Some international students come to the U.S. with the intention of going back home after their studies, while others do not. If your plan is to live and work in the U.S., you need to start familiarizing yourself with the various paths to citizenship. Certain fields such as engineering and healthcare have better chances with H1B visas (a type of work permit which has at the time of writing been halted by President Trump). As well, immigration in the U.S. is constantly changing depending on the presidency. If remaining in your country of study is very important to you, I would suggest starting now to research various options. I would also suggest looking up more countries with friendly immigration policies for international students.

Do I have a family and other dependents?

If you are the breadwinner of your family, this is very important. International students are only allowed to work on campus, not more than 20 hours a week. It is very difficult to sustain a family on such an income. Depending on the type of visa that your dependents are on, they may not be able to work at all in the United States. You also need to show proof that you can care for your dependents before being issued a visa. If the limited ability to work will affect your family, you may need to consider schooling in a different country that allows off-campus work opportunities.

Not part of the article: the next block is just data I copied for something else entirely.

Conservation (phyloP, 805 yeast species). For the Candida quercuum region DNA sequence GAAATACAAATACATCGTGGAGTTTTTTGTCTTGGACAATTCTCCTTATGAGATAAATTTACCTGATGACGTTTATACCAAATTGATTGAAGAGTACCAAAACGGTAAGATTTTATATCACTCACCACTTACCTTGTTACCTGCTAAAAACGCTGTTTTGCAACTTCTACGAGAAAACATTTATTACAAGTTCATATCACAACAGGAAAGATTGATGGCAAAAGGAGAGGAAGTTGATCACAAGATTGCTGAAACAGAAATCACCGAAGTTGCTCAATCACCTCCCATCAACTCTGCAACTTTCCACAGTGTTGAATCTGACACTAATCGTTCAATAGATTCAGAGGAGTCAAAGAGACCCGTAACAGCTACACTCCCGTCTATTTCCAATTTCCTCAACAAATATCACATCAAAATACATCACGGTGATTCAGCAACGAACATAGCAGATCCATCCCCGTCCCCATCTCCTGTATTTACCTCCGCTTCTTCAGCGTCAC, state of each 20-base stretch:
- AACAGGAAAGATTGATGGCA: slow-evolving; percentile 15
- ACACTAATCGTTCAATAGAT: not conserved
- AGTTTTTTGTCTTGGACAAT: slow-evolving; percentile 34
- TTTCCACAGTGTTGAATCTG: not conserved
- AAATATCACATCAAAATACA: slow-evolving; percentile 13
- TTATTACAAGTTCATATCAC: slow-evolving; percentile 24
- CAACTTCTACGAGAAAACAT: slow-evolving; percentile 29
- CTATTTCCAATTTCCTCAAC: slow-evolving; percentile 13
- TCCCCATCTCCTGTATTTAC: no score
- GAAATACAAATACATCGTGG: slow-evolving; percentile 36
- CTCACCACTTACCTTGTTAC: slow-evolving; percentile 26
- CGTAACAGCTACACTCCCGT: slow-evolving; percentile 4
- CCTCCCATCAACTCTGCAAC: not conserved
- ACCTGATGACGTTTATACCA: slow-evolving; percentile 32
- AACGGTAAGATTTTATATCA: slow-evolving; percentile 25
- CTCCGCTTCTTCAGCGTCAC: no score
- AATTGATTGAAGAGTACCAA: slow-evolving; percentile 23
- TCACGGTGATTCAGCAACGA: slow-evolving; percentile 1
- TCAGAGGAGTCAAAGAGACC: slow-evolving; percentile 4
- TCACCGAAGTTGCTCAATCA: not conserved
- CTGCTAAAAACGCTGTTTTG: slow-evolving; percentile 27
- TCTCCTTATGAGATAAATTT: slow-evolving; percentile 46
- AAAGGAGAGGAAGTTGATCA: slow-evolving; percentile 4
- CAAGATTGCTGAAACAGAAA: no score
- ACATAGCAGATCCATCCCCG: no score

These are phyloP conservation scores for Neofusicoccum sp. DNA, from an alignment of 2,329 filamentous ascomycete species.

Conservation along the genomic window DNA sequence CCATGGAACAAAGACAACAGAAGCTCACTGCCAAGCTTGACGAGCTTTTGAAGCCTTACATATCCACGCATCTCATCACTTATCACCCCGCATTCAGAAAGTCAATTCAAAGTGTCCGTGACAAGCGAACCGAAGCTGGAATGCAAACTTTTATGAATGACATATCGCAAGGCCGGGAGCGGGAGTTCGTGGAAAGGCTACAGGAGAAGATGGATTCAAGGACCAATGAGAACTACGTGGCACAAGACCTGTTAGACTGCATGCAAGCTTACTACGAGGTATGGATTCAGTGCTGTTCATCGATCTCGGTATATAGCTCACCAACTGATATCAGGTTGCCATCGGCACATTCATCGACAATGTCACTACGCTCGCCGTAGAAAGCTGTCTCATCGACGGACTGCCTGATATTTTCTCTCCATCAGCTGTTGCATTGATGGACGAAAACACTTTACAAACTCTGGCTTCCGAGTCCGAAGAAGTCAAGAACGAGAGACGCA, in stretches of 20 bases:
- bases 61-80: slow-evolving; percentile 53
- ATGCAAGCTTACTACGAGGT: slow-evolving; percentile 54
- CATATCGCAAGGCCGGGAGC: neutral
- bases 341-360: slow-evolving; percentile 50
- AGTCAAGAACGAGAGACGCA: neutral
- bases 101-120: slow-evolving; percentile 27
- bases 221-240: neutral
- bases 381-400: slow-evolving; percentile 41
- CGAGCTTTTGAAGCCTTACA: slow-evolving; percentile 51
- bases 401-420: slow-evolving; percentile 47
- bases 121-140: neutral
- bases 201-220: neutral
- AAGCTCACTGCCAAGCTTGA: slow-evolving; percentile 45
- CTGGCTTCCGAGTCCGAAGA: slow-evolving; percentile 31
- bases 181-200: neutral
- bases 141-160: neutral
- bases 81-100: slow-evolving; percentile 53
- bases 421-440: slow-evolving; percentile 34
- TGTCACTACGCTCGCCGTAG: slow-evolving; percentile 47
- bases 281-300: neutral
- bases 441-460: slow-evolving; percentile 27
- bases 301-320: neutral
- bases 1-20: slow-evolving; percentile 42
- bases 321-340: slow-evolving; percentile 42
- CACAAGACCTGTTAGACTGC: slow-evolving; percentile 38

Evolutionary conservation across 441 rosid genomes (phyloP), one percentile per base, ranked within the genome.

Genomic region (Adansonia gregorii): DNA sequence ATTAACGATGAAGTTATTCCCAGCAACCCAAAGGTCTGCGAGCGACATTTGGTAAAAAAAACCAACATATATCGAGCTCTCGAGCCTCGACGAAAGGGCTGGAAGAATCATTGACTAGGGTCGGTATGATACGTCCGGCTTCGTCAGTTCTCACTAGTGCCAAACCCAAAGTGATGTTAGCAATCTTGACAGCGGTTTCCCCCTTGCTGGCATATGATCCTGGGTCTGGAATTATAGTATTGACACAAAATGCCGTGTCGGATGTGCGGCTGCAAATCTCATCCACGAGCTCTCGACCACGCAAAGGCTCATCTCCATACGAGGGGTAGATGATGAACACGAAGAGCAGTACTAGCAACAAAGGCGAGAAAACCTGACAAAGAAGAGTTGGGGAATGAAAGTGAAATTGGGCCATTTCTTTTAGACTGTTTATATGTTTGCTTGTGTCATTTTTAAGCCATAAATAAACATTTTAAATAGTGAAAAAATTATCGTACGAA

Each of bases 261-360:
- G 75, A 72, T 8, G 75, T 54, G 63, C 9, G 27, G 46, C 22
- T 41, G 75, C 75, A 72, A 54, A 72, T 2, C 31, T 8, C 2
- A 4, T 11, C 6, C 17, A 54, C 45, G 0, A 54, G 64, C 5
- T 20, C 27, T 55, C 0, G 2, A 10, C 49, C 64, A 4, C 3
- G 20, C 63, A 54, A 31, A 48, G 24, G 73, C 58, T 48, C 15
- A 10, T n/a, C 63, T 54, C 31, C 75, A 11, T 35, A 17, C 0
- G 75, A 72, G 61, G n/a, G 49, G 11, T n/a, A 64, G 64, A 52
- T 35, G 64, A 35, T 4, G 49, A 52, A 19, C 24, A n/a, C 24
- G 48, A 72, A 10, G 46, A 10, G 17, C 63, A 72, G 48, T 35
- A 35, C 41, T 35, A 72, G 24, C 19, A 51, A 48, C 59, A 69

How much am I willing to spend?

More money talks. International students are not always aware of how they can cut costs while schooling abroad. Options exist such as attending community college, going to state schools, scholarships, and grants, etc. I suggest looking into these options and contacting your school’s financial aid office for more information. As well, various countries have programs where they send their citizens to study in the U.S. in return for service for a number of years. That may be something to look into. whatever it is, you want to be able to cover your expenses. It’s one thing to be broke, it’s another thing to be broke on foreign soil.